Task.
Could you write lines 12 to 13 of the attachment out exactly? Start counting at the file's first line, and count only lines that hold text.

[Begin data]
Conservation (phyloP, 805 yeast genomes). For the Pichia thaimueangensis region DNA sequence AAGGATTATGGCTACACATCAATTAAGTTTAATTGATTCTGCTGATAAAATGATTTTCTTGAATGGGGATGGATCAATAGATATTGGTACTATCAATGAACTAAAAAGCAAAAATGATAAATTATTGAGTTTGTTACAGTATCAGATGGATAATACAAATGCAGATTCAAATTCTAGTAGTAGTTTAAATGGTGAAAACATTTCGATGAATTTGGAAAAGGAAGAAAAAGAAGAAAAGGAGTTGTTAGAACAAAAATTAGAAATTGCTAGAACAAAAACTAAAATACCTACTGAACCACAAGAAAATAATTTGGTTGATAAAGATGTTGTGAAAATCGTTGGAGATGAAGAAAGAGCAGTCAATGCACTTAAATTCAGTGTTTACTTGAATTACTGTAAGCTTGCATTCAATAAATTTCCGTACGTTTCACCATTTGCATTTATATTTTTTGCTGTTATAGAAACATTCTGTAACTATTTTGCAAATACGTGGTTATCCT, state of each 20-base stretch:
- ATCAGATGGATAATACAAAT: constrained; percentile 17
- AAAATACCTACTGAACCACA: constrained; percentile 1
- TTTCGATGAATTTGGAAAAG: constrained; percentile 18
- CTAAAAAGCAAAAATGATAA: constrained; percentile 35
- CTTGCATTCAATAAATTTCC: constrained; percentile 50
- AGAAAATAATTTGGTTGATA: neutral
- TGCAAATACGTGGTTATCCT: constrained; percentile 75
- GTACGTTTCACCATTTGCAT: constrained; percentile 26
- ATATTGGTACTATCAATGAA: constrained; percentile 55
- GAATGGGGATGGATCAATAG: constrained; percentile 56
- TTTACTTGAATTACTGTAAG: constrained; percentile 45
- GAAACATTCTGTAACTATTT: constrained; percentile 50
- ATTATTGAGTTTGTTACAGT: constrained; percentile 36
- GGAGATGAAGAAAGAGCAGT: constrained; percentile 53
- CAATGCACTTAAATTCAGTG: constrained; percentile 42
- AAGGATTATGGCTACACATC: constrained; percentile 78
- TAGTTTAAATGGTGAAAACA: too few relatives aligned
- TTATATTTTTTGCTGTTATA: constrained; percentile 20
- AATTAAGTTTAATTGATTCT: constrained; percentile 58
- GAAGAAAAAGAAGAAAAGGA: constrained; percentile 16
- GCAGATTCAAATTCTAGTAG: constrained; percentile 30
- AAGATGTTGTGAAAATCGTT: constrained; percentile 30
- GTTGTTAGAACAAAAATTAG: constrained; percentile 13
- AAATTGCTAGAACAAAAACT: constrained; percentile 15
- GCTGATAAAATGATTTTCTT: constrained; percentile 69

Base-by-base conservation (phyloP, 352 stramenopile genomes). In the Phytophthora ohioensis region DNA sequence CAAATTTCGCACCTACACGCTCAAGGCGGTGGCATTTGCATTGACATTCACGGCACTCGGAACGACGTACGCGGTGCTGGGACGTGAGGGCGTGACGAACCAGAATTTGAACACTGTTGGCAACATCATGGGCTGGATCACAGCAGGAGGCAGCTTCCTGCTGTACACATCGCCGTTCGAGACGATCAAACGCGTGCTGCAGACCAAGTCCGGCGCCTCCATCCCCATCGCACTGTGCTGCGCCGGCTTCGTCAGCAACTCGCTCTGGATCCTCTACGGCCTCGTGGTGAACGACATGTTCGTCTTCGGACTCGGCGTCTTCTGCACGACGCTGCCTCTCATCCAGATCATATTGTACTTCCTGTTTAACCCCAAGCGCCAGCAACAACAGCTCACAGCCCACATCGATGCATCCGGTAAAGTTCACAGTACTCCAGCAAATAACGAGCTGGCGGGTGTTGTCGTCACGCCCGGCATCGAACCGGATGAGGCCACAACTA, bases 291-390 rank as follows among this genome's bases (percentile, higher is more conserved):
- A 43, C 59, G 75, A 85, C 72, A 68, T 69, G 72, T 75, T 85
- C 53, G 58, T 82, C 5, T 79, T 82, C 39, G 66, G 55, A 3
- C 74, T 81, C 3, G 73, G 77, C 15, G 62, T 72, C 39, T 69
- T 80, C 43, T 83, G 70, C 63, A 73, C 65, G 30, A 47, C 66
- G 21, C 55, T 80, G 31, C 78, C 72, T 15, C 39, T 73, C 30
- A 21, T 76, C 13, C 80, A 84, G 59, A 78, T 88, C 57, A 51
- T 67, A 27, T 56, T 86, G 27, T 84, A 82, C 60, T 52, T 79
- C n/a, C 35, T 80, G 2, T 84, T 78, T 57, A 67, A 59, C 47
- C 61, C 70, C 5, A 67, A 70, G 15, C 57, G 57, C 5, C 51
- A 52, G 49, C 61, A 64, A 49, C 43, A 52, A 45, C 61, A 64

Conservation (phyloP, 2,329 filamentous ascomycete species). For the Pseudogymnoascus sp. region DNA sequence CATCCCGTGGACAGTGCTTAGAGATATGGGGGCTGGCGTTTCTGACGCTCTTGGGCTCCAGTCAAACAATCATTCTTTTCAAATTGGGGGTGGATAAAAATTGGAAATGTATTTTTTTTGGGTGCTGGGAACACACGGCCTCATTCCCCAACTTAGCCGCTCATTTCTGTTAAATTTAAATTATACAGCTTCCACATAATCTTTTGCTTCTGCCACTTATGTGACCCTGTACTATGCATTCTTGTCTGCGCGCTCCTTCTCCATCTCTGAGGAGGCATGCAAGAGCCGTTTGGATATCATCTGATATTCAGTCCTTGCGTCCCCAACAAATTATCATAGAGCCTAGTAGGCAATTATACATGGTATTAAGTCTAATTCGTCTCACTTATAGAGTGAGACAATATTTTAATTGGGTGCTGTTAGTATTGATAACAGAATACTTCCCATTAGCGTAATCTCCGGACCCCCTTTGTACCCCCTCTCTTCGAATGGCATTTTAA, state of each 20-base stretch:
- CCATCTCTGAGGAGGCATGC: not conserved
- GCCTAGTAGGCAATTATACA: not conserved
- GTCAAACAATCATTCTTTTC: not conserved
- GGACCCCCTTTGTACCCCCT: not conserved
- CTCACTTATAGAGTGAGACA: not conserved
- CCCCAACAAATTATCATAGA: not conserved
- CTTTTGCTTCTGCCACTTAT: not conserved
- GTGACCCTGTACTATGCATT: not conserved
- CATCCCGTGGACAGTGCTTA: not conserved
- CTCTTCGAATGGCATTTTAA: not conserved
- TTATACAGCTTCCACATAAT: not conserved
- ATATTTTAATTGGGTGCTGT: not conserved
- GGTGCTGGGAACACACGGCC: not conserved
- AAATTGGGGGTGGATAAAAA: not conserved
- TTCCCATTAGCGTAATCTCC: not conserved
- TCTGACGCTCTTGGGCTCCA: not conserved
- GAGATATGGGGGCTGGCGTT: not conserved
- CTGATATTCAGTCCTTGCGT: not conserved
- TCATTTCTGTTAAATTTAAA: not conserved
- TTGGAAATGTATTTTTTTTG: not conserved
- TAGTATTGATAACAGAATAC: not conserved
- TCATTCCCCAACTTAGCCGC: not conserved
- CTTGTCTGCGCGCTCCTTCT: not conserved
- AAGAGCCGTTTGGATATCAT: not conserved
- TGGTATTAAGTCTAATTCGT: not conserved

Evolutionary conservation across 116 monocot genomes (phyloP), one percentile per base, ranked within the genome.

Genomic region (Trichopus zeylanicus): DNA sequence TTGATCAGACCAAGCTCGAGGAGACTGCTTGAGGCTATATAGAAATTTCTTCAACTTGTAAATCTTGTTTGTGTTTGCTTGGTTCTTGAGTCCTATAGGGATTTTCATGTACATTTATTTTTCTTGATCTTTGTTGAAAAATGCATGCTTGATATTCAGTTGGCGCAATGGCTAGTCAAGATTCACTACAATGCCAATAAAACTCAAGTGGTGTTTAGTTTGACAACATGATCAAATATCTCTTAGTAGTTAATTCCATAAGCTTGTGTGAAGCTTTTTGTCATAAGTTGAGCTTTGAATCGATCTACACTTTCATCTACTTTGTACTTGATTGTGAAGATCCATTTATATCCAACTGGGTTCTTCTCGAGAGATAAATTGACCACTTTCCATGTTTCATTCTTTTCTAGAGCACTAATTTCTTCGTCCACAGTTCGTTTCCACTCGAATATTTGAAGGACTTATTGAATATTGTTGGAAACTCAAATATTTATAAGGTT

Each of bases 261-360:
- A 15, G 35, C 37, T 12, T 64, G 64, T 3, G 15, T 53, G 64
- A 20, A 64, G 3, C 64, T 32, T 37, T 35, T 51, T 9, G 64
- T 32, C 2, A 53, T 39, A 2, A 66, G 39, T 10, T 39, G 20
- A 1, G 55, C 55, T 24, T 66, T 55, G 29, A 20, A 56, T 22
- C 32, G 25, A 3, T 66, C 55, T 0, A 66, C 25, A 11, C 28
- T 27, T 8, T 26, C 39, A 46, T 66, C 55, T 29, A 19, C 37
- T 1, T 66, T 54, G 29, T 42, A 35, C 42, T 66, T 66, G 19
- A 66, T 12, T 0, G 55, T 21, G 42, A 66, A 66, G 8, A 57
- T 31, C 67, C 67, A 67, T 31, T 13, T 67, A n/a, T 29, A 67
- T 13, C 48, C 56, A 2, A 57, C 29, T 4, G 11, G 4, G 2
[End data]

- TTTACTTGAATTACTGTAAG: constrained; percentile 45
- GAAACATTCTGTAACTATTT: constrained; percentile 50